The poem that most haunted me while writing the book is W. B. Yeats’s “Leda and the Swan.” By emphasizing the terror of the event, the brutal indifference and power of the god, he suggested something about the character of the era that unfolded from it. It is with a nod to Yeats’s strange vision of history and his idea that every two thousand years the world’s temperament changes as the result of an encounter between human and divine that I am reflecting on the kinds of encounters happening around us. What counts as the sacred now? What kinds of encounters are we witnessing? And what are those encounters engendering? By offering a multitude of Annunciation possibilities, I wish to unsettle and, to some extent, take leave of the old story, even as I try to find new uses for it.

In an essay on Incarnadine and the work of the poet Charles Wright, Lisa Russ Spaar writes:

Smart, unflinching, beautiful, the poems in Incarnadine embrace the paradoxes of love: love of being beheld, of being beholden, of being “done unto,” and of what it means to care for what we make of what we are given, or not given, of what it means to “see annunciations everywhere,” in disasters, tragedies, moments of grace and miracle….

In “To Gabriela at the Donkey Sanctuary,” Szybist writes, “It’s not enough to say the heart wants what it wants.” Maybe not. But readers can be grateful to Wright and Szybist (two “solitaries…calling”) for believing that the world, with its hard news, its complicated incarnations, is nonetheless “made of more than all its stupid, stubborn, small refusals.” Among that “more” is the work of these two important and soul-nourishing poets.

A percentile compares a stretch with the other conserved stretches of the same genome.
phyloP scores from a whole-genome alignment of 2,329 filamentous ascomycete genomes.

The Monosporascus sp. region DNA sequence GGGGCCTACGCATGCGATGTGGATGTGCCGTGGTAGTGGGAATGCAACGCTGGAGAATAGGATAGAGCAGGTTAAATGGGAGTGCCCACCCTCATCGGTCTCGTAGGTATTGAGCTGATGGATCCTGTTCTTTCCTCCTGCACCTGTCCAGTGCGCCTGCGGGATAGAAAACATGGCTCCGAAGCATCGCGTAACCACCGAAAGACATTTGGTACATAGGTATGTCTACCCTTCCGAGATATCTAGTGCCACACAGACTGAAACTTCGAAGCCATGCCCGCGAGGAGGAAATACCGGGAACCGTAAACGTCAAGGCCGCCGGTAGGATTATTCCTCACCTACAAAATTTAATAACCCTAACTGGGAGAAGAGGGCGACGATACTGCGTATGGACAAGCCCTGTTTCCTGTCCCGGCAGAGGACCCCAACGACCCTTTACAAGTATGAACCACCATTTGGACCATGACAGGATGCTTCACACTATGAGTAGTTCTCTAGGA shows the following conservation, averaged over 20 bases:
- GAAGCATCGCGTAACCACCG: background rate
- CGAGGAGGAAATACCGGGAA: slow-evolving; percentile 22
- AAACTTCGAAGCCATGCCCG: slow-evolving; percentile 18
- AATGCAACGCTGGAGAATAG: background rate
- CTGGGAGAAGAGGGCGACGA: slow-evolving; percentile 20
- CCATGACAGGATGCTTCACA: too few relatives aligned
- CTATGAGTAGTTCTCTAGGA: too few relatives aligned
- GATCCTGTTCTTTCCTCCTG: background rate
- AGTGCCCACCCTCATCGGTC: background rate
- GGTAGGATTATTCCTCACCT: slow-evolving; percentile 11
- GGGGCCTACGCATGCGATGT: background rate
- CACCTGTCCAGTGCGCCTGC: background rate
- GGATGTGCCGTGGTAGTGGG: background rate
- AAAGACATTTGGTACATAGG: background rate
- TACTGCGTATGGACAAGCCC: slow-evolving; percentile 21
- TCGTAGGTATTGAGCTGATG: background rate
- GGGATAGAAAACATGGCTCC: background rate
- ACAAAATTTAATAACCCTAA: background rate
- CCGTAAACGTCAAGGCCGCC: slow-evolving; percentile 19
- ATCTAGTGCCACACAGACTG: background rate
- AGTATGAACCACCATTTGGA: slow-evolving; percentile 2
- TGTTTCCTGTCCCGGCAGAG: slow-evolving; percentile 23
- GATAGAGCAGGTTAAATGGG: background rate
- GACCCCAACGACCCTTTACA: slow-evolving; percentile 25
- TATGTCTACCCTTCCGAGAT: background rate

You can find a recent podcast about Szybist’s “On Wanting to Tell [] about a Girl Eating Fish Eyes” here.

Filed under: American literature, poetry

Melville Rejected

MS submission cover letter by Herman Melville: 9 May 1854

Cover letter for a short story submission by Herman Melville (dated 9 May 1854)

Herman Melville was 34, with Moby-Dick several years behind him, when he submitted the manuscript for his short story “The Two Temples” along with the cover letter pictured above to the publisher G.P. Putnam. His first novel, Typee, became a best-seller when it appeared in 1846, but the increasing ambition and complexity of Melville’s subsequent writings resulted in a decrescendo in sales and public interest – particularly starting with his third novel, the richly symbolic fantasy Mardi (1849).

Harper & Brothers, Melville’s publisher, rejected his (subsequently lost/destroyed) novel Isle of the Cross in the wake of Moby-Dick and the truly far-out Pierre: or, The Ambiguities, which had bombed commercially and critically.